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NASCAR chairman answers Mayfield's call

January 09, 2013, Holly Cain, NASCAR.com

NASCAR chairman answers Mayfield's call
France reminds driver of Road to Recovery program

When suspended race car driver Jeremy Mayfield called into a Motor Racing Network show on Tuesday night to speak with NASCAR Chairman Brian France, the unexpected and unorthodox scenario immediately filled Twitter timelines and created a buzz in the racing world.

But as far as NASCAR is concerned, the story isn’t new.

If Mayfield -- who was suspended in 2009 after testing positive for a banned substance -- wants to compete in NASCAR again, he must go through the sport’s Road to Recovery program -- something France reminded Mayfield during a minute-and-a-half live exchange on Eli Gold’s evening show, “NASCAR Live.”

After Gold told his listeners he had a familiar name on the phone, Mayfield explained why he used the forum and seized the opportunity to speak with France.

"Jeremy, you know the path back for you is the path back for anybody."

-- NASCAR Chairman Brian France, to driver Jeremy Mayfield

“I just want to ask Brian, if he’s willing to accept the fact I’d like to come back racing and if we can sit down and talk about it and figure out what we need to do to make that work,’’ Mayfield said.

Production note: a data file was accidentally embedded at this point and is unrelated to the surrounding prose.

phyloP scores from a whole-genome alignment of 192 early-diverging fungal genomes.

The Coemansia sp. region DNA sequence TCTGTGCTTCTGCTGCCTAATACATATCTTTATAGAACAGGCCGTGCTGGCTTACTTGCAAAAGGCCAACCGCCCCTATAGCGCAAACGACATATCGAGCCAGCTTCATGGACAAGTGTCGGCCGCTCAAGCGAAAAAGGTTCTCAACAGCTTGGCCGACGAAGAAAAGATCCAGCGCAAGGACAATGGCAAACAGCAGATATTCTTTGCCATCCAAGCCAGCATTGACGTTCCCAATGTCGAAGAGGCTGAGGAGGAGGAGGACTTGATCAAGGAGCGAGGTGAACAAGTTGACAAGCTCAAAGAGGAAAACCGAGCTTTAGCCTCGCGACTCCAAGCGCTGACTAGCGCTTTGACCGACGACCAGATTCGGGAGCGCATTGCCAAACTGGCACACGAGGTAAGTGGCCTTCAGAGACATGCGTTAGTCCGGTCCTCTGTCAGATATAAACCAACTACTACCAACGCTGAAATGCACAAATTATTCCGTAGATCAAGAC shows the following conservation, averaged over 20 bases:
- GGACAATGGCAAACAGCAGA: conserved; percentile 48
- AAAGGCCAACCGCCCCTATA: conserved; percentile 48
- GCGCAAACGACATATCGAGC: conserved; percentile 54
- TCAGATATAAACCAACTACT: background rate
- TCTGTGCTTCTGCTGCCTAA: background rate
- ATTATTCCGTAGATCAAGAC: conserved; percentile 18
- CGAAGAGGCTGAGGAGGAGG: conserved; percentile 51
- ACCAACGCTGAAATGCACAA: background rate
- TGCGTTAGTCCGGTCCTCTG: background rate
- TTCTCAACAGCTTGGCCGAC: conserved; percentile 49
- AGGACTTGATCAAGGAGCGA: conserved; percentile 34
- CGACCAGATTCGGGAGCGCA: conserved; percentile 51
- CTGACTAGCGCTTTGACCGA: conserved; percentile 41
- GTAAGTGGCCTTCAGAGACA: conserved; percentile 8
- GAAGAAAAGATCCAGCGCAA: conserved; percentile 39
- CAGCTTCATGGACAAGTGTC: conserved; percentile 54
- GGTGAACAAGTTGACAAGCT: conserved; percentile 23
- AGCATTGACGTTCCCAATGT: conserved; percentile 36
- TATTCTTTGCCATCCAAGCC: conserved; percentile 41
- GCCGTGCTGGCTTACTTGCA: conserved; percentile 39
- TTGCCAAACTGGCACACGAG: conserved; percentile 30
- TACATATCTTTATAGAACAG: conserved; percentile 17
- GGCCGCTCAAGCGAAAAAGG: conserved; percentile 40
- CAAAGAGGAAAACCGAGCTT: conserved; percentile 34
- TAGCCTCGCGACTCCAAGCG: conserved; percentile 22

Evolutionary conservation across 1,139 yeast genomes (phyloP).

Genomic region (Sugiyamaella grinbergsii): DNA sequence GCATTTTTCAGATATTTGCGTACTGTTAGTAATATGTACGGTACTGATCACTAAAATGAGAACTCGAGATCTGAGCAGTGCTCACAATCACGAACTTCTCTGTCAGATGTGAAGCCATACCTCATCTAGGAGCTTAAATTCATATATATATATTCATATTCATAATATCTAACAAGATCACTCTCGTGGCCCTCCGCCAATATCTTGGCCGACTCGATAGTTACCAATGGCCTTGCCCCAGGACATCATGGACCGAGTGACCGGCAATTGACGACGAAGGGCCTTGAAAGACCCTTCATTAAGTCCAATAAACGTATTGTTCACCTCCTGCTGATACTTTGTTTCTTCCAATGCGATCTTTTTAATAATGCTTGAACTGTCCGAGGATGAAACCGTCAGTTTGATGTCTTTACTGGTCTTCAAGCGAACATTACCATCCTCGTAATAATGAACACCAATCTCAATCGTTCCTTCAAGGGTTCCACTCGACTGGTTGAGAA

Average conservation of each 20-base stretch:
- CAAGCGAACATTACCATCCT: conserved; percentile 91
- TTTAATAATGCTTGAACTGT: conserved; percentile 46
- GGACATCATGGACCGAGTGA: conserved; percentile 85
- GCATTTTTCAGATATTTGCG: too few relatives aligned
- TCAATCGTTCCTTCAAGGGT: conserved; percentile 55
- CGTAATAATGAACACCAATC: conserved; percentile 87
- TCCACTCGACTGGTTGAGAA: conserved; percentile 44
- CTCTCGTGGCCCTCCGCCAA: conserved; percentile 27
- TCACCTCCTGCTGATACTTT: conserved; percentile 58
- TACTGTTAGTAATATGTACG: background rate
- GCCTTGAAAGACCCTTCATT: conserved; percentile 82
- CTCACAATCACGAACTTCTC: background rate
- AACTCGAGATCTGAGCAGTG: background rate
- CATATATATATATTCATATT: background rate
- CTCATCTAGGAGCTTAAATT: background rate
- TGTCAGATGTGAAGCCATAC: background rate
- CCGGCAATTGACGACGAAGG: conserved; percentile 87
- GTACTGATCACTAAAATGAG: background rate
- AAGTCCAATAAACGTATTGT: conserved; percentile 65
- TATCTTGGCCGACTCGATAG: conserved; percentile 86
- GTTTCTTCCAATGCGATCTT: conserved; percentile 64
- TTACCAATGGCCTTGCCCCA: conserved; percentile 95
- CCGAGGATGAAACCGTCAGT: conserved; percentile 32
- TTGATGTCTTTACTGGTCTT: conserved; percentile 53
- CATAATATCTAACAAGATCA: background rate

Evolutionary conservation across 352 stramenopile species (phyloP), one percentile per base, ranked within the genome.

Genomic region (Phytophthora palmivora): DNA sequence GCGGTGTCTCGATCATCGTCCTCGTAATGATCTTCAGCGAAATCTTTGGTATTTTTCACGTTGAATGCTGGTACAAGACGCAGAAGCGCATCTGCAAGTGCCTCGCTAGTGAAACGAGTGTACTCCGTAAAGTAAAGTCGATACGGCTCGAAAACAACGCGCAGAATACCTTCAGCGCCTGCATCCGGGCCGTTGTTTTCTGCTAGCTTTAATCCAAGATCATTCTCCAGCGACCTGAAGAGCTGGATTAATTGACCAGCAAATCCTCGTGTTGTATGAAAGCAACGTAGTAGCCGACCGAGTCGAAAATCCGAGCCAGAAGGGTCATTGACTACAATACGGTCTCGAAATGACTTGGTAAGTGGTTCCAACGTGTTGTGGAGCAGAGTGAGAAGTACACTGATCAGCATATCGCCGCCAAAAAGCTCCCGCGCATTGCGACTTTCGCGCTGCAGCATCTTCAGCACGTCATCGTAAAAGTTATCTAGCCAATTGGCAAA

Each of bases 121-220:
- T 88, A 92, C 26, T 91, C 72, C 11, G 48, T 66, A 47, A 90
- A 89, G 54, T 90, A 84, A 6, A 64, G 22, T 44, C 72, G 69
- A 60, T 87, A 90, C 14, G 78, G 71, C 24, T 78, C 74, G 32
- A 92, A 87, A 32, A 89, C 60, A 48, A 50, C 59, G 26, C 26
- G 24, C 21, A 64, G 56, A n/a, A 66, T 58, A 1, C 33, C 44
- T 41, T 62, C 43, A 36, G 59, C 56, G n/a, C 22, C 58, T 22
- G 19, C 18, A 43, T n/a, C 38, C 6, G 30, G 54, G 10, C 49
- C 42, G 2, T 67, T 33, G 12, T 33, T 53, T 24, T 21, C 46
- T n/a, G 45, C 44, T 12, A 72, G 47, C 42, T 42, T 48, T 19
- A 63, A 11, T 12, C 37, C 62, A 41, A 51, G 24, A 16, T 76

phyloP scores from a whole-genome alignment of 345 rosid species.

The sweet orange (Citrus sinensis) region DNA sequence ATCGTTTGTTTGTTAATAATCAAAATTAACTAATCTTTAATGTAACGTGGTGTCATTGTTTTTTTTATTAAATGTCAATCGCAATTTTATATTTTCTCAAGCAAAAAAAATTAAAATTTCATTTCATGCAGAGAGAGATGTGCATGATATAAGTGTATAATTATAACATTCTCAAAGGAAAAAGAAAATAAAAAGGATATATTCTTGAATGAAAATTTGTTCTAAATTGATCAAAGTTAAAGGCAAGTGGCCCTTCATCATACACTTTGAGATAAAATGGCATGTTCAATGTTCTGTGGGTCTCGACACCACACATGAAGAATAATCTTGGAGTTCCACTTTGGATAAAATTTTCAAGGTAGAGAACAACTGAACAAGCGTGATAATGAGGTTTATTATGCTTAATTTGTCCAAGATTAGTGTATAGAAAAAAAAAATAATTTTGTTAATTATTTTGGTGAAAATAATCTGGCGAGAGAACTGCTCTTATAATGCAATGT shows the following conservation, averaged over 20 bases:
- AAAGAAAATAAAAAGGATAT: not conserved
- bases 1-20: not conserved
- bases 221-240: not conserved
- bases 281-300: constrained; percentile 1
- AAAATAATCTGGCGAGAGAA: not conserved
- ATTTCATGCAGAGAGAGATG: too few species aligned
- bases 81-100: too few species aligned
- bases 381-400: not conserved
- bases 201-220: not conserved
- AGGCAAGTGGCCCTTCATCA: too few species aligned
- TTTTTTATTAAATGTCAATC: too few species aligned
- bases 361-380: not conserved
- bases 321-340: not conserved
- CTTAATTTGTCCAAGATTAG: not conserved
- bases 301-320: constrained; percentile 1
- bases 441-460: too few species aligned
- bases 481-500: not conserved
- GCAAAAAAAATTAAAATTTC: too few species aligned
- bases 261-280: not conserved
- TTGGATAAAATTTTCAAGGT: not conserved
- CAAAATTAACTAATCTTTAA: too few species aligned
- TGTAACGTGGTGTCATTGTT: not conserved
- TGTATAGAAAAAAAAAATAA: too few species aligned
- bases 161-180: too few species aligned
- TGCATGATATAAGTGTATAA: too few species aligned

France responded, “Jeremy, you know the path back for you is the path back for anybody.

“… You have a welcome mat out anytime you want. But there’s a stated process that AJ Allmendinger just went through, and we welcomed him back and it’s terrific.

“That’s up to you.’’

After a short pause, Mayfield said, “OK, well I appreciate that. I didn’t mean to bother you on the show, but it’s the only way I could get ahold of you and figured it would be a good opportunity to do that.”

Although Mayfield has never formally entered NASCAR’s Road to Recovery program, 17 people -- team members and drivers -- have been reinstated after successfully completing it, including former Camping World Truck Series competitor Aaron Fike. He was reinstated this fall after being suspended in 2007 following an arrest for heroin.

Allmendinger was reinstated in September following a two-month suspension from NASCAR Sprint Cup Series competition after he tested positive for a banned substance in a random test in July.

While these two drivers have generated the biggest headlines, crew members have also successfully returned to work after completing a supervised recovery program tailored to each individual’s needs and followed up with rigorous testing.  

“It’s an old story in that the story hasn’t changed,’’ said John Bobo, director of NASCAR’s Racing Operations and Substance Abuse Program. “When someone tests positive for the kind of things he’s tested positive for, the most you want for that individual is to seek some kind of help.  And NASCAR has always been willing to facilitate treatment for anyone who would like treatment.

“Our road to recovery program and the people that have graduated from the Road to Recovery are testament to those principals.’’

“There’s a lot of other people, not just drivers, who have successfully returned to work and what’s great is I hear about what a difference it’s made in their life and their families in addition to being able to come back and compete.

“We do have a very successful track record of reinstating people to competition whether its crew guys, mechanics.’’